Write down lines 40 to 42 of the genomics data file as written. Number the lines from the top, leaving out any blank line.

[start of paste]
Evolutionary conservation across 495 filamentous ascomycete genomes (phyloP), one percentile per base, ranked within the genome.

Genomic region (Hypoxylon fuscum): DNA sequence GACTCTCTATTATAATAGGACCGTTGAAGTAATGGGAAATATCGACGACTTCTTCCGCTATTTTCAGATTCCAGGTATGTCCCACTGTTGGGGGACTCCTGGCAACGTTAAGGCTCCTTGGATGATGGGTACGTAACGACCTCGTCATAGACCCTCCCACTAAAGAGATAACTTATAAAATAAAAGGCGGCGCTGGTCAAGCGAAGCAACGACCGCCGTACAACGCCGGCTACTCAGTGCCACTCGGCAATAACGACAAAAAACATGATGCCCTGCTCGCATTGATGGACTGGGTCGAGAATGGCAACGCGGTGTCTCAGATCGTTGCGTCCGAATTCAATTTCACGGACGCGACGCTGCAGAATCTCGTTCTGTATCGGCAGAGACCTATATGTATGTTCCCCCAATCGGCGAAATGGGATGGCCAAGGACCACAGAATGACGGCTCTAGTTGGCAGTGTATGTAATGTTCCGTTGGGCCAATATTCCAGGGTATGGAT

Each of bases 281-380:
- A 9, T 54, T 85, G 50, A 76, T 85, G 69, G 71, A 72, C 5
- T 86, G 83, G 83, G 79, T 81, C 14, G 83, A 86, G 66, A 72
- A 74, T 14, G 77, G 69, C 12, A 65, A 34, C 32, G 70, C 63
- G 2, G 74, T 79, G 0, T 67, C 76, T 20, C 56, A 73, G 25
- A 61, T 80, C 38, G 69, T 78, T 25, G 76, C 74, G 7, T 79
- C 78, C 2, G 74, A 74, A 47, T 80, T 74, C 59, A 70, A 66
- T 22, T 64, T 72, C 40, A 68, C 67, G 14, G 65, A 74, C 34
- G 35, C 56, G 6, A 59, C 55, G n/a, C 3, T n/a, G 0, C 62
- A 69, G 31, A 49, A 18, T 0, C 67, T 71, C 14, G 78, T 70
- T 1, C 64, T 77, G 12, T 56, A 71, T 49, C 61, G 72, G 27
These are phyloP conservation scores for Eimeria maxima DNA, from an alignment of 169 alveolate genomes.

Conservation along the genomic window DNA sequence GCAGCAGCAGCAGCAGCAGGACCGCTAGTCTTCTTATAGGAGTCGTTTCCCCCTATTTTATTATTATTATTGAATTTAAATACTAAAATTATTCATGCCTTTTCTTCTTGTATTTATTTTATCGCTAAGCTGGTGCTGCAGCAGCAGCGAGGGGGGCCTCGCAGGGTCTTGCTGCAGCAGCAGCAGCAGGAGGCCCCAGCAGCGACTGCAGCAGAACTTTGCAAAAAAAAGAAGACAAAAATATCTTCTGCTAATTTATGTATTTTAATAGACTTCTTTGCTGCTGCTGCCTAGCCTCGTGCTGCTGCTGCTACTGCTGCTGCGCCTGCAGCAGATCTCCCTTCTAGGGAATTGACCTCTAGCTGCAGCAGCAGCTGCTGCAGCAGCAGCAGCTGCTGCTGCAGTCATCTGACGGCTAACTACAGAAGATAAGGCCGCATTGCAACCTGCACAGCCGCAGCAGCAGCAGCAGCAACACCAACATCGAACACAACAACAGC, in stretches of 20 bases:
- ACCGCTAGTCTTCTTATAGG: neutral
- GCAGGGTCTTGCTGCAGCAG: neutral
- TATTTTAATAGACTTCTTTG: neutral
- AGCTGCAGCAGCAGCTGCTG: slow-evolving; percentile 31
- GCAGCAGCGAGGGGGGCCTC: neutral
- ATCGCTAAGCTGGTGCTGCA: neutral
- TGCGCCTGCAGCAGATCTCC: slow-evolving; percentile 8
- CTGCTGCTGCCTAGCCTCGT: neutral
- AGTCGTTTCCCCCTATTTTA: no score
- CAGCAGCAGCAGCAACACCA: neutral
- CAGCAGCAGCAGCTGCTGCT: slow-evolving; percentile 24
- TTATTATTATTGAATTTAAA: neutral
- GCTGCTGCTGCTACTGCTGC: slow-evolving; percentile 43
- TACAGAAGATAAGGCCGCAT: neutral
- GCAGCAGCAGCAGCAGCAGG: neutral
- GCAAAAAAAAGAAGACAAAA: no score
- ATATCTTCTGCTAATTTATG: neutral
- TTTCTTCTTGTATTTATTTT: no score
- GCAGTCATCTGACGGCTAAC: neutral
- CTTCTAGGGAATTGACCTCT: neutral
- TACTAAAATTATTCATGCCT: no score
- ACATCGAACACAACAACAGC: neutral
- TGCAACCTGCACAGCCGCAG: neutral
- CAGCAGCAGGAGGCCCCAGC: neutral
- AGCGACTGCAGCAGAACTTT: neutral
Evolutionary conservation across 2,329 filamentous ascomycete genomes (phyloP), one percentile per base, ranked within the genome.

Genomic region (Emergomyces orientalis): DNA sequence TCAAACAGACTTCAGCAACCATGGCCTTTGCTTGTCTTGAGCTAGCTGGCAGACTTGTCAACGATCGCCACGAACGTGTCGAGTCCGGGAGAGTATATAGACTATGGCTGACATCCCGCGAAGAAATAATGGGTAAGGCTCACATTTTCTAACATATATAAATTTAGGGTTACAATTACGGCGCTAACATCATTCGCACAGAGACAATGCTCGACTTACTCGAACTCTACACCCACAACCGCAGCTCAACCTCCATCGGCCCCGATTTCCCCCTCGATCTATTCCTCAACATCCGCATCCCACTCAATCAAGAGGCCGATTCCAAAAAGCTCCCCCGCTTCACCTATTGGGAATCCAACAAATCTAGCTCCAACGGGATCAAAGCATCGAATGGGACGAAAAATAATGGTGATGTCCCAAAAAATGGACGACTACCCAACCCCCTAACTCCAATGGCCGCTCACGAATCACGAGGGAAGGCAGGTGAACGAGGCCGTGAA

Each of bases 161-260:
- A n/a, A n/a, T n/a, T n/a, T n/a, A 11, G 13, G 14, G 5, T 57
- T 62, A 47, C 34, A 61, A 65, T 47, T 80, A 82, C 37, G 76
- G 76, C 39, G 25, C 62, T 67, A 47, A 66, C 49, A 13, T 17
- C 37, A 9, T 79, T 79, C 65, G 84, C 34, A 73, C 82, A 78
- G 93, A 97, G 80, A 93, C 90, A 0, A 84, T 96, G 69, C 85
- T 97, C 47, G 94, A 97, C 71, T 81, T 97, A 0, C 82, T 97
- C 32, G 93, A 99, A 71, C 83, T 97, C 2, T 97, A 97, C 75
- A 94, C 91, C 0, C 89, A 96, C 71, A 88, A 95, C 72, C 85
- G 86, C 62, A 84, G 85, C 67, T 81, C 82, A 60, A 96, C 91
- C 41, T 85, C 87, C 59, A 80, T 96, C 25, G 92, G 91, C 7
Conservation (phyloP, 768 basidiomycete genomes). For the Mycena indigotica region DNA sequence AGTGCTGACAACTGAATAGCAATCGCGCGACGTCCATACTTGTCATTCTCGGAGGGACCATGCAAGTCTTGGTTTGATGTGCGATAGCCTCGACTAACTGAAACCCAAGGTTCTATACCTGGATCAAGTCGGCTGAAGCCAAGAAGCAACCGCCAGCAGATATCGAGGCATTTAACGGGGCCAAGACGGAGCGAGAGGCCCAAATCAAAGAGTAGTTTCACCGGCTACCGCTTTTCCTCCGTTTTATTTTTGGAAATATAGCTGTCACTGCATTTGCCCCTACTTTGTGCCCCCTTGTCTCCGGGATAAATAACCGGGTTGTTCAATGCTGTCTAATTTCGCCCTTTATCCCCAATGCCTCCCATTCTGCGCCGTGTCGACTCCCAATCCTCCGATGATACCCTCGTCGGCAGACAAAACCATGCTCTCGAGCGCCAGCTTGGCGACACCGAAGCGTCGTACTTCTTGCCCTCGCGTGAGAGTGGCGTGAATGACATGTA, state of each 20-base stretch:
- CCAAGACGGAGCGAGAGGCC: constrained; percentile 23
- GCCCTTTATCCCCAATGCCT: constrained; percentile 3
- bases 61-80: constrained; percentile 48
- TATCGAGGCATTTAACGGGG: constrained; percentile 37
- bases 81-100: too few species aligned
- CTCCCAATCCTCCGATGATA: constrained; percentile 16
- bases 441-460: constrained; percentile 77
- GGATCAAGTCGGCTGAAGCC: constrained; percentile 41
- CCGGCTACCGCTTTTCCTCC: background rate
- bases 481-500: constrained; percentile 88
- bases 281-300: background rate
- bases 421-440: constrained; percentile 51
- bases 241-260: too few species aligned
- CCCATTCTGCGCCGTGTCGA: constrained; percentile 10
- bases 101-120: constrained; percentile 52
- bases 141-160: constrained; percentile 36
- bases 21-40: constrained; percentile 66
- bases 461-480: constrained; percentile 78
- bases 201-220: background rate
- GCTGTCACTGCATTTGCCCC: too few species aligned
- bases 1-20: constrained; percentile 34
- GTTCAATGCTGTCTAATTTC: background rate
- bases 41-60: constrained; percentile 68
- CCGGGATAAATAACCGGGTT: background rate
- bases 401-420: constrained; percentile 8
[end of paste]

- AGCGACTGCAGCAGAACTTT: neutral
Evolutionary conservation across 2,329 filamentous ascomycete genomes (phyloP), one percentile per base, ranked within the genome.

Genomic region (Emergomyces orientalis): DNA sequence TCAAACAGACTTCAGCAACCATGGCCTTTGCTTGTCTTGAGCTAGCTGGCAGACTTGTCAACGATCGCCACGAACGTGTCGAGTCCGGGAGAGTATATAGACTATGGCTGACATCCCGCGAAGAAATAATGGGTAAGGCTCACATTTTCTAACATATATAAATTTAGGGTTACAATTACGGCGCTAACATCATTCGCACAGAGACAATGCTCGACTTACTCGAACTCTACACCCACAACCGCAGCTCAACCTCCATCGGCCCCGATTTCCCCCTCGATCTATTCCTCAACATCCGCATCCCACTCAATCAAGAGGCCGATTCCAAAAAGCTCCCCCGCTTCACCTATTGGGAATCCAACAAATCTAGCTCCAACGGGATCAAAGCATCGAATGGGACGAAAAATAATGGTGATGTCCCAAAAAATGGACGACTACCCAACCCCCTAACTCCAATGGCCGCTCACGAATCACGAGGGAAGGCAGGTGAACGAGGCCGTGAA